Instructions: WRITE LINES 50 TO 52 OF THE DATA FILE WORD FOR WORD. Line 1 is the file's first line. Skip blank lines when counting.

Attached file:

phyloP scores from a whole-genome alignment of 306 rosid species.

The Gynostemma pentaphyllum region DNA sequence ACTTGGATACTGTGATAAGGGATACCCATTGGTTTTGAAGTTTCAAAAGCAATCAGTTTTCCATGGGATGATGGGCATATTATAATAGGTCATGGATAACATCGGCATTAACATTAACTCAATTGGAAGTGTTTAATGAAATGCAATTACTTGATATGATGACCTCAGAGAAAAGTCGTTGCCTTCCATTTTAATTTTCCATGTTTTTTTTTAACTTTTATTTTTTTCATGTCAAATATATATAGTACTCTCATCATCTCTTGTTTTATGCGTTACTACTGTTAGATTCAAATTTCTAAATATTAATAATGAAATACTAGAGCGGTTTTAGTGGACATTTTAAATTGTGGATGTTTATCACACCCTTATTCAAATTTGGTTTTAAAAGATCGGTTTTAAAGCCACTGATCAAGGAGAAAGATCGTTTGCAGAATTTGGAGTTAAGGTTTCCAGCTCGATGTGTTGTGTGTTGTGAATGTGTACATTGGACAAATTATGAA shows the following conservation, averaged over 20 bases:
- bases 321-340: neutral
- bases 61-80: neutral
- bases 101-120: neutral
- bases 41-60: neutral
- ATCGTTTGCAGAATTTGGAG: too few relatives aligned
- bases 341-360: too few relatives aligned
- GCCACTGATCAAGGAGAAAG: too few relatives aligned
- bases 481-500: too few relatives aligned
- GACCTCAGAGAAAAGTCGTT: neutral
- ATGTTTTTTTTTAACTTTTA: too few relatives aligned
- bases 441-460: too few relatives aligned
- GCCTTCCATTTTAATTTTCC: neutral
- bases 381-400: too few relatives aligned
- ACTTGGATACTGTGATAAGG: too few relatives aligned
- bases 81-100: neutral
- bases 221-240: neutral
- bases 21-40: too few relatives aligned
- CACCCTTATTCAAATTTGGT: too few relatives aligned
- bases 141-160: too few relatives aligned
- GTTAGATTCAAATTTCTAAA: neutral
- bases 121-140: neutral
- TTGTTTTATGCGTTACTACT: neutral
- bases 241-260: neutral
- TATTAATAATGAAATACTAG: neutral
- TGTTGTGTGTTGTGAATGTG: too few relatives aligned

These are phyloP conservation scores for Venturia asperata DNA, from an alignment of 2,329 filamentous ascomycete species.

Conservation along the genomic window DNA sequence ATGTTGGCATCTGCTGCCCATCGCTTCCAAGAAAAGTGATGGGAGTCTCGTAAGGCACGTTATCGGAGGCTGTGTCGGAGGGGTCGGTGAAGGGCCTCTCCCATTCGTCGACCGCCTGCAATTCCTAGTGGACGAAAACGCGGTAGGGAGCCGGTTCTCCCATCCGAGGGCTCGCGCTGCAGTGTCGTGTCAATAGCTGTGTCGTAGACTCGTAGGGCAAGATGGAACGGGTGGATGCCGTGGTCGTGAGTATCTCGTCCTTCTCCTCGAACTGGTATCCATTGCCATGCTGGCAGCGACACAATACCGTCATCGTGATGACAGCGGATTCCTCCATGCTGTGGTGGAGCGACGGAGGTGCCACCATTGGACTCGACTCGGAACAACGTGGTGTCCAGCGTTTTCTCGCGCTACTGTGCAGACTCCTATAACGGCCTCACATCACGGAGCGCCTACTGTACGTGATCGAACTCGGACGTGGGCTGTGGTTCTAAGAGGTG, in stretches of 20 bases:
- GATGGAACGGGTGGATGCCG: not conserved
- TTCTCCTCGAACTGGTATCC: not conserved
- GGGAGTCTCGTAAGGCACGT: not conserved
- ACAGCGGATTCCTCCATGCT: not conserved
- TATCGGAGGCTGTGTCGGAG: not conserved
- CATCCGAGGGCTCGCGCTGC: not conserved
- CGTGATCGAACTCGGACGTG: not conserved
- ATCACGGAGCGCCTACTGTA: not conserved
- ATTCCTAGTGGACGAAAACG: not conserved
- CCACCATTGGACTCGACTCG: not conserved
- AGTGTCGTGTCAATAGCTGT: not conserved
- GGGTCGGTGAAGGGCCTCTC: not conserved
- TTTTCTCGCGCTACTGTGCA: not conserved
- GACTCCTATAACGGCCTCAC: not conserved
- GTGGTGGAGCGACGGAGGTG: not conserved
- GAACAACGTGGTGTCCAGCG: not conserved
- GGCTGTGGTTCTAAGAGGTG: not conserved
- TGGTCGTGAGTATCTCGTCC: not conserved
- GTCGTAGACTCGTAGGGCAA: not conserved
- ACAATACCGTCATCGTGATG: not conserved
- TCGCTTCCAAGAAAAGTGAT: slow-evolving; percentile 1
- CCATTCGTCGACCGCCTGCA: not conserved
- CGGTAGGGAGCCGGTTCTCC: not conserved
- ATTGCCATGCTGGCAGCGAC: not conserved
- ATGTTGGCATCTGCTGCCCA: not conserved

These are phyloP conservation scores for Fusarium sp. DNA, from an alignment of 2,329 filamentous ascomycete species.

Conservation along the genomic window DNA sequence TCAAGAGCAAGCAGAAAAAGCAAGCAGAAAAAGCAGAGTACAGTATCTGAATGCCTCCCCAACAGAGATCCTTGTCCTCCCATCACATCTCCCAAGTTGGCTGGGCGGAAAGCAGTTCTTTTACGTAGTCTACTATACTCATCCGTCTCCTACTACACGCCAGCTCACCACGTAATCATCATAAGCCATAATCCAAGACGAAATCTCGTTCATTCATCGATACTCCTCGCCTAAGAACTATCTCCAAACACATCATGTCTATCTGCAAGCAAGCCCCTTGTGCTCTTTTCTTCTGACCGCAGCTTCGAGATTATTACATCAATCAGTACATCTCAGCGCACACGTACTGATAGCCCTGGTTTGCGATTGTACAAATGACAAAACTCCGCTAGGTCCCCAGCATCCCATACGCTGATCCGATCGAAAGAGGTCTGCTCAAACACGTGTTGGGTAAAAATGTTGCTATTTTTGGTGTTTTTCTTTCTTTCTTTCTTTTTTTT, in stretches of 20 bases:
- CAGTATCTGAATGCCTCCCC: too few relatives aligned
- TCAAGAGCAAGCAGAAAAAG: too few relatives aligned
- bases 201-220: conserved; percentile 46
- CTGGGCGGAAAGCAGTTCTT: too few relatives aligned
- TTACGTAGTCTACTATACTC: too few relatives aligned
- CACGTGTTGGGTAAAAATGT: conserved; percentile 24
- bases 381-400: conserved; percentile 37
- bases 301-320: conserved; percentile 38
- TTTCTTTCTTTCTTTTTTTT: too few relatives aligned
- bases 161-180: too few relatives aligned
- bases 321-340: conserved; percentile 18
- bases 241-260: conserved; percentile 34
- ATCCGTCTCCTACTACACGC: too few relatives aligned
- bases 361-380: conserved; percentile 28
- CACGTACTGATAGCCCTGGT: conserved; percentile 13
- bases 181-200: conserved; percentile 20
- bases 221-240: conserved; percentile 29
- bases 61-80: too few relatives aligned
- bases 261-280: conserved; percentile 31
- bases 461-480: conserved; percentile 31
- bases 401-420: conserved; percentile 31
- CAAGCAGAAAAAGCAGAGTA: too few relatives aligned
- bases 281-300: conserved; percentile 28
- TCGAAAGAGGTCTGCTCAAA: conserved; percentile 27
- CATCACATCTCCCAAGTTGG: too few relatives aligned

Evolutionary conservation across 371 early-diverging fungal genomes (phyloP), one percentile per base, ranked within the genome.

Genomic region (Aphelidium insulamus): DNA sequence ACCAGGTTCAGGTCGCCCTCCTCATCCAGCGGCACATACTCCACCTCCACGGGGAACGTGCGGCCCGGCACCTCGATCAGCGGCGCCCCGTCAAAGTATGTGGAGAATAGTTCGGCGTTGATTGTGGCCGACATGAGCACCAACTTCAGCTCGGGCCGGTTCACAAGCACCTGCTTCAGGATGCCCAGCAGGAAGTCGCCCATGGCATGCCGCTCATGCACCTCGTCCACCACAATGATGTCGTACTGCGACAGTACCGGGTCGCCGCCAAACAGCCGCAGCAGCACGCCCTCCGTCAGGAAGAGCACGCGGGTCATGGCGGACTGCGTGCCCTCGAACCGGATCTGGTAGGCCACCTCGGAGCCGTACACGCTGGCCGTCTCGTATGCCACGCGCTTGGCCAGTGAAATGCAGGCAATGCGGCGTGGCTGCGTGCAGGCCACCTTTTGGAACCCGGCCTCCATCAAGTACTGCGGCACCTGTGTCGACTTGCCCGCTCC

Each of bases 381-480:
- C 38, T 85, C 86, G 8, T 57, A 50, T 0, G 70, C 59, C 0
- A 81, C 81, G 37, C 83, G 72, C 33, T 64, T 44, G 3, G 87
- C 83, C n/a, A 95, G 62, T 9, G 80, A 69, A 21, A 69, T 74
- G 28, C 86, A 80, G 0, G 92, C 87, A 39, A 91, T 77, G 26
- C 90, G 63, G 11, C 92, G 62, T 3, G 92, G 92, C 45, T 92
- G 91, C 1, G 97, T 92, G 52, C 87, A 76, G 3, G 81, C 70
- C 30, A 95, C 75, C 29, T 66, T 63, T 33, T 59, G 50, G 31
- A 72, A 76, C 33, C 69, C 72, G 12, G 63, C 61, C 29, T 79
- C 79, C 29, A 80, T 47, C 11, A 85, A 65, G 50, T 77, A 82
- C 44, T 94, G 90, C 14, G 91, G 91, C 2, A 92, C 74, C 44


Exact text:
- TCGCTTCCAAGAAAAGTGAT: slow-evolving; percentile 1
- CCATTCGTCGACCGCCTGCA: not conserved
- CGGTAGGGAGCCGGTTCTCC: not conserved